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Here's a great scenario - you are planning on doing multiple assaults to a real assault 3000' training zone. On your first one, you "test the brakes" with about a 3-4 second application. You turn around and are facing the 3000' strip in front of you, prepared for takeoff. How much brake energy do you have left for a high speed abort in that situation before you get hot brakes?? If I recall, there are no charts for a situation like that, nor does the BE number in the box help you because it did not take into account that you just did a partially braked assault landing 30 seconds earlier.

Have the new carbon fiber brakes gotten to the AMC side of the house yet? We have them over here on the dark side and they're probably the best new mod I've seen put on the airplane. They're almost impossible to overheat, vastly improved efficiency over the old brakes. We currently don't know how good they are because AFSOC won't pay to rewrite the 1-1 so we're using new brakes on the old data set; all the same they're still awesome. Also, they're not very functional when they're cold; you have ride them during taxi to warm them up otherwise you can't do an engine run or static takeoff with all four at 1010, the airplane starts creeping. Was wondering what everyone else thought of them, sorry for the thread derail.

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they're not very functional when they're cold; you have ride them during taxi to warm them up otherwise you can't do an engine run or static takeoff with all four at 1010, the airplane starts creeping. Was wondering what everyone else thought of them, sorry for the thread derail.

Do what?

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Do what?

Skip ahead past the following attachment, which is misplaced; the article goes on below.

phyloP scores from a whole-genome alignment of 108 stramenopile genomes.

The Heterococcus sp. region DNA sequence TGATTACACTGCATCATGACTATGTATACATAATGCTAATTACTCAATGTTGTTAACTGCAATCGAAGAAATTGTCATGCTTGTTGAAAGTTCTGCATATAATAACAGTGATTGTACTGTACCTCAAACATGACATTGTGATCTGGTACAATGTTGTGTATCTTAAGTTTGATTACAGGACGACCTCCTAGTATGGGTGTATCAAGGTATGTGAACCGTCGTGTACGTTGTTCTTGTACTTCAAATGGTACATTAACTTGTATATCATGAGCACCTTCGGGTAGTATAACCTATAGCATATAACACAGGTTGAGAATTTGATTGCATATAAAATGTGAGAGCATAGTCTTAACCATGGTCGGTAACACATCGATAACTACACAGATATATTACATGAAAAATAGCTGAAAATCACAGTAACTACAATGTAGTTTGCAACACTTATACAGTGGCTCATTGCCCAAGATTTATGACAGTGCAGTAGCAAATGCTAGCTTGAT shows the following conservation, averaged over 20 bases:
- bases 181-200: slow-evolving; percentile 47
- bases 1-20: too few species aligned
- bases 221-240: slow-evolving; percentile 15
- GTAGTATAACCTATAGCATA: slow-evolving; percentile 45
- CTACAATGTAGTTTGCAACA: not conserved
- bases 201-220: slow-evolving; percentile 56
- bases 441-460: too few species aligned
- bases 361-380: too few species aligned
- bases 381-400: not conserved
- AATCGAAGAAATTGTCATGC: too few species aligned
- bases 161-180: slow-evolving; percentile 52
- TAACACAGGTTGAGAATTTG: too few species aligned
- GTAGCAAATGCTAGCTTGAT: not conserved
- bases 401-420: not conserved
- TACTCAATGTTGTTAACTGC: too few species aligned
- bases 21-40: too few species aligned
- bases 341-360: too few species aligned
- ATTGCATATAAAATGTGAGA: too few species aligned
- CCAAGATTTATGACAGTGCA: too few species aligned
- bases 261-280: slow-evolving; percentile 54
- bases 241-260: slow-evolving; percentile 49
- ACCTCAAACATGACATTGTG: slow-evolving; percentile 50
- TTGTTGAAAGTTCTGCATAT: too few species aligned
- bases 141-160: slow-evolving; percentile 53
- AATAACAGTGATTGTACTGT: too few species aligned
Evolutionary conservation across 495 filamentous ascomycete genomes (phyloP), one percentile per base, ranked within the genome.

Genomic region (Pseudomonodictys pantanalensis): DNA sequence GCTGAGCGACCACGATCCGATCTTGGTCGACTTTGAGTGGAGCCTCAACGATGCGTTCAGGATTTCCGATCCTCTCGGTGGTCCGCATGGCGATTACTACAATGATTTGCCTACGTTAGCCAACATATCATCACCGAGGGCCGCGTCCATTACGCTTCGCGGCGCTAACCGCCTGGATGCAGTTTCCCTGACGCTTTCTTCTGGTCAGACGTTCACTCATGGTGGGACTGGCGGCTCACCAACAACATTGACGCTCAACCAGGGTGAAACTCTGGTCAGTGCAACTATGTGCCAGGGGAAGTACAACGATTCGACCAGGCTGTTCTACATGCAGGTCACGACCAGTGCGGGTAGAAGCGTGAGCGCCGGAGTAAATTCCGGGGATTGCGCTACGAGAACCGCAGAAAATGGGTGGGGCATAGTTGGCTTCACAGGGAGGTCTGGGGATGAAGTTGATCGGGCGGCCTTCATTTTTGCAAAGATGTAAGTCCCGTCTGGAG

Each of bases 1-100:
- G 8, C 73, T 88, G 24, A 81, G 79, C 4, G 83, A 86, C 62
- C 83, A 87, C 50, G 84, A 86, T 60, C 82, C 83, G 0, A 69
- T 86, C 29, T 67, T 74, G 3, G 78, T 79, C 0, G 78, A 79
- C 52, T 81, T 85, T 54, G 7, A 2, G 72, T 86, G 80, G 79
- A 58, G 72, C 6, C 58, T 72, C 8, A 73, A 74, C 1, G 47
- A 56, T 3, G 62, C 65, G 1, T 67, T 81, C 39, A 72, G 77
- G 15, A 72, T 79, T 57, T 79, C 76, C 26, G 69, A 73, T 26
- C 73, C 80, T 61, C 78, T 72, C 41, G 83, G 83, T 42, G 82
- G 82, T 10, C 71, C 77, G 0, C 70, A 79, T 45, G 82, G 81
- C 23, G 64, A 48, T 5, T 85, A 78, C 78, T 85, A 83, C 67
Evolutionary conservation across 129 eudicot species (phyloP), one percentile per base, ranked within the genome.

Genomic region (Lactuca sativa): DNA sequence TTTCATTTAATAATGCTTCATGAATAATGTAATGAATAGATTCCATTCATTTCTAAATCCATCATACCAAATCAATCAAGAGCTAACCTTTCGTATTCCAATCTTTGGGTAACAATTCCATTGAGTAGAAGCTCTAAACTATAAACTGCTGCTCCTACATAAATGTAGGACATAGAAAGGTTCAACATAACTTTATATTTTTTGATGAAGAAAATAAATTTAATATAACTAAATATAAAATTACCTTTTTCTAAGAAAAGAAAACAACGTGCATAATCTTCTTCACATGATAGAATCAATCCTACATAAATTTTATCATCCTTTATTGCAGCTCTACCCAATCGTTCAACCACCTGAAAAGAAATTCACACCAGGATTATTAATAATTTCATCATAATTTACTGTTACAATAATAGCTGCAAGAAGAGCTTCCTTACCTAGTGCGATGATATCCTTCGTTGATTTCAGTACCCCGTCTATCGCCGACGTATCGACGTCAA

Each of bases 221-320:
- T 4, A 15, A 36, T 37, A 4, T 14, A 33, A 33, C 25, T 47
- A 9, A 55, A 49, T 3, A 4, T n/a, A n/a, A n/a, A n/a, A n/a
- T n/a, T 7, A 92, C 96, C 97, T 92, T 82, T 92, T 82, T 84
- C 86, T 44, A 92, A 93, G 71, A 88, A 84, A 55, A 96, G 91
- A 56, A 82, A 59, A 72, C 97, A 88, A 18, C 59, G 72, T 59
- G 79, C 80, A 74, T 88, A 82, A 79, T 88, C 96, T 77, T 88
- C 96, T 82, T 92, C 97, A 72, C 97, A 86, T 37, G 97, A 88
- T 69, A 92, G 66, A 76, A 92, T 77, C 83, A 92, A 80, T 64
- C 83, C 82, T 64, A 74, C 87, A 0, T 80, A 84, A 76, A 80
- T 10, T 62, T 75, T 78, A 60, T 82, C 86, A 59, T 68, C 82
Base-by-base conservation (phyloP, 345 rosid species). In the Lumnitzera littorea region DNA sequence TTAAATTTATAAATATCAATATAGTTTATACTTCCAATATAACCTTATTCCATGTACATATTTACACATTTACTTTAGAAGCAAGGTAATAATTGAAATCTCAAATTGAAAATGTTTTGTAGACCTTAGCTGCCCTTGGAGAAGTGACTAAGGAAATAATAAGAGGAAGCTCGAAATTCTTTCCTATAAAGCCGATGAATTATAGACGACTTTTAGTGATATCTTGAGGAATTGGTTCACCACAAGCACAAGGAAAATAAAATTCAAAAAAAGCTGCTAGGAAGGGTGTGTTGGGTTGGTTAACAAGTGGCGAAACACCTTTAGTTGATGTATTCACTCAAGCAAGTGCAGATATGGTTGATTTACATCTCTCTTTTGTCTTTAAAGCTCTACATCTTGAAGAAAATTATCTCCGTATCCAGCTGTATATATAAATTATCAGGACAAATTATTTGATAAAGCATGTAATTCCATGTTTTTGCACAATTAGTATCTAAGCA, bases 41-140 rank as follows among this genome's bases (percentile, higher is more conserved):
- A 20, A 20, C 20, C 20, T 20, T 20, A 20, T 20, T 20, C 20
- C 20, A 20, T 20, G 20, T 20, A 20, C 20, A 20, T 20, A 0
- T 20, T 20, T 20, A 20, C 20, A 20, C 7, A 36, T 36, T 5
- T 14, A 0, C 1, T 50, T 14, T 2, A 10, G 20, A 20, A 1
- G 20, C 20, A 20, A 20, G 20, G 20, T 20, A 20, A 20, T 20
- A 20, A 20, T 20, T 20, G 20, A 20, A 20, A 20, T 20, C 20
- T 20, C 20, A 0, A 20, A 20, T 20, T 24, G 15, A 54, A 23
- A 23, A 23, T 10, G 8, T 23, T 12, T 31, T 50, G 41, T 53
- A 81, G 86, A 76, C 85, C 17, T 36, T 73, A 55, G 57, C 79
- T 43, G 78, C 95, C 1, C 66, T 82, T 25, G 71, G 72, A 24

You shouldn't need to do that. The new brakes need no warm up - creeping on engine run indicates bubbles in the hydro system. If MX bleeds them properly (I understand it is a different procedure than the old brakes needed), they should work without requiring any drag on taxi.

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Sounds funny coming from a herk guy but.... a speed brake.

Flaps, cross control and NTS.

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N/A in the J

You mean the engineer has nothing to fuss about during decent?.......oh wait..

I was just putting a little legacy humor in a Jay thread

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You mean the engineer has nothing to fuss about during decent?.......oh wait..

I was just putting a little legacy humor in a Jay thread

Not just a J thing...none of the free turbine designs require NTS because in those engines, the prop is not directly connected to the compressor and turbine shaft.

You can freely spin a prop on the AE2100, PT6 and other engines and the only thing turning inside the motor is the power turbine wheel.

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You shouldn't need to do that. The new brakes need no warm up - creeping on engine run indicates bubbles in the hydro system. If MX bleeds them properly (I understand it is a different procedure than the old brakes needed), they should work without requiring any drag on taxi.

Interesting, thanks for the info. I know several guys in my plane that have experienced this, might be worth a talk with Mx to see what procedures they're employing to bleed down the brakes. Might be an issue with the fact that some of our birds have the new brakes and some have the old ones, Mx might be applying the same procedure across the fleet without accounting for which tail has what. Once again thanks, this just recently happened to me last week on a TDY up north, before that I'd never had a problem with them.

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The part about increasing RPM is true on legacy Herks with the direct-drive T56 turboshaft, but not on the free-turbine AE2100s.